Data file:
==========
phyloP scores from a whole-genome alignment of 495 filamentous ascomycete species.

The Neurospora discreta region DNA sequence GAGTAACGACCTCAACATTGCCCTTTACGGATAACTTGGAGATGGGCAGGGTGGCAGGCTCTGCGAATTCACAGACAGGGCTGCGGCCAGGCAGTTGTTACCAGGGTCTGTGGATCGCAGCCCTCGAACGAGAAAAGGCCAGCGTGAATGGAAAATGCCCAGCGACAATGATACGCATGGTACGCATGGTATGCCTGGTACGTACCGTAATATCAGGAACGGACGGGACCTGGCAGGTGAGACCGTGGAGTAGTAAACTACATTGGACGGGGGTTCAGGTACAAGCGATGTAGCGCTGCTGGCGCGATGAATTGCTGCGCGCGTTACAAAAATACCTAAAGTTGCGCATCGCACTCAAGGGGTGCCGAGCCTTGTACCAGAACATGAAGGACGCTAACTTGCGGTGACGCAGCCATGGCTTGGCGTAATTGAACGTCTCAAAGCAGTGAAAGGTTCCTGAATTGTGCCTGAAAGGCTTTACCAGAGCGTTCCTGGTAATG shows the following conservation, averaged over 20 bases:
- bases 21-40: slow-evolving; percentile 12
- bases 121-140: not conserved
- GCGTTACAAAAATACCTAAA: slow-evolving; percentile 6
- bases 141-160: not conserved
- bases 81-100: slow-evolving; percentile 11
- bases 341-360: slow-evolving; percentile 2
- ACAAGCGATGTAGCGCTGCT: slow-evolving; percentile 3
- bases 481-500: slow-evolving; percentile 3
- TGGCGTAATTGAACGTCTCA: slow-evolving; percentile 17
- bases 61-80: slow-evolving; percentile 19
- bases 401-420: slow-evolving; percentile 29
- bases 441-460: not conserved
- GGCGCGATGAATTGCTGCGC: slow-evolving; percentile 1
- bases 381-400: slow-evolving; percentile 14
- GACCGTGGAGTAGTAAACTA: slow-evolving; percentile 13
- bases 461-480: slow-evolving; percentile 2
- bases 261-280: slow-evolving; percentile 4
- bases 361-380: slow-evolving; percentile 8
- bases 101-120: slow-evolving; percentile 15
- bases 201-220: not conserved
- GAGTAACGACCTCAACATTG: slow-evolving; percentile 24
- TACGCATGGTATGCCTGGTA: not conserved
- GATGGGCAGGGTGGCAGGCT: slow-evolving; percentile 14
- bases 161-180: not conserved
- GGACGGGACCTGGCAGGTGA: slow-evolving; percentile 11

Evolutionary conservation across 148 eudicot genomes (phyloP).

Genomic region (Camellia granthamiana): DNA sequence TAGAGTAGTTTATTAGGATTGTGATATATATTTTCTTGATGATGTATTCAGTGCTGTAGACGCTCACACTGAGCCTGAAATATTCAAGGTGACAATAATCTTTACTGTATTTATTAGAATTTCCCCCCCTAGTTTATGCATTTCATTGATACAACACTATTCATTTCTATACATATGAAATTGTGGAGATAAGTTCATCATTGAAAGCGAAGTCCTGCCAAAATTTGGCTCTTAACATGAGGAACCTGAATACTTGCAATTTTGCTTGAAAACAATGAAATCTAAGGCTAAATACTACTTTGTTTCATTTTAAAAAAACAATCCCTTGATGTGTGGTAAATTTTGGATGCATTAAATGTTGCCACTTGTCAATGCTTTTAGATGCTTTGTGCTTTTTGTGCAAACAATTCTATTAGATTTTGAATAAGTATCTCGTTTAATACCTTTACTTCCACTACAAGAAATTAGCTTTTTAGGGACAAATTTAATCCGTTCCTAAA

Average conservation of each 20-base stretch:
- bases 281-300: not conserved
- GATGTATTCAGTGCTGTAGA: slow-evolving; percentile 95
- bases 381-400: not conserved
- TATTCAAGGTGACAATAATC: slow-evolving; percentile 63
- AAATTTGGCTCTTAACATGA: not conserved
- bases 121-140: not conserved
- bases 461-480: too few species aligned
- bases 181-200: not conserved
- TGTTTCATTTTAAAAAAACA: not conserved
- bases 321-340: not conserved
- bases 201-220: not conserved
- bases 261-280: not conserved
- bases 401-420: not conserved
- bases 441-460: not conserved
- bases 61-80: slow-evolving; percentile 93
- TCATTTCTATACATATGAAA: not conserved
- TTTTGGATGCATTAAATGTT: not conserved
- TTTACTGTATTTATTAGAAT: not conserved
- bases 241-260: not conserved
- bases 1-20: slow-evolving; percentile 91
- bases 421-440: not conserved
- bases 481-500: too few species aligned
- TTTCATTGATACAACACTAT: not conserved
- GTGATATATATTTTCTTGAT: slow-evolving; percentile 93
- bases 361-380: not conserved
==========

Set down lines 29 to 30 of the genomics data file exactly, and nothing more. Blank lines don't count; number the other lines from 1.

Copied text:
Genomic region (Camellia granthamiana): DNA sequence TAGAGTAGTTTATTAGGATTGTGATATATATTTTCTTGATGATGTATTCAGTGCTGTAGACGCTCACACTGAGCCTGAAATATTCAAGGTGACAATAATCTTTACTGTATTTATTAGAATTTCCCCCCCTAGTTTATGCATTTCATTGATACAACACTATTCATTTCTATACATATGAAATTGTGGAGATAAGTTCATCATTGAAAGCGAAGTCCTGCCAAAATTTGGCTCTTAACATGAGGAACCTGAATACTTGCAATTTTGCTTGAAAACAATGAAATCTAAGGCTAAATACTACTTTGTTTCATTTTAAAAAAACAATCCCTTGATGTGTGGTAAATTTTGGATGCATTAAATGTTGCCACTTGTCAATGCTTTTAGATGCTTTGTGCTTTTTGTGCAAACAATTCTATTAGATTTTGAATAAGTATCTCGTTTAATACCTTTACTTCCACTACAAGAAATTAGCTTTTTAGGGACAAATTTAATCCGTTCCTAAA

Average conservation of each 20-base stretch: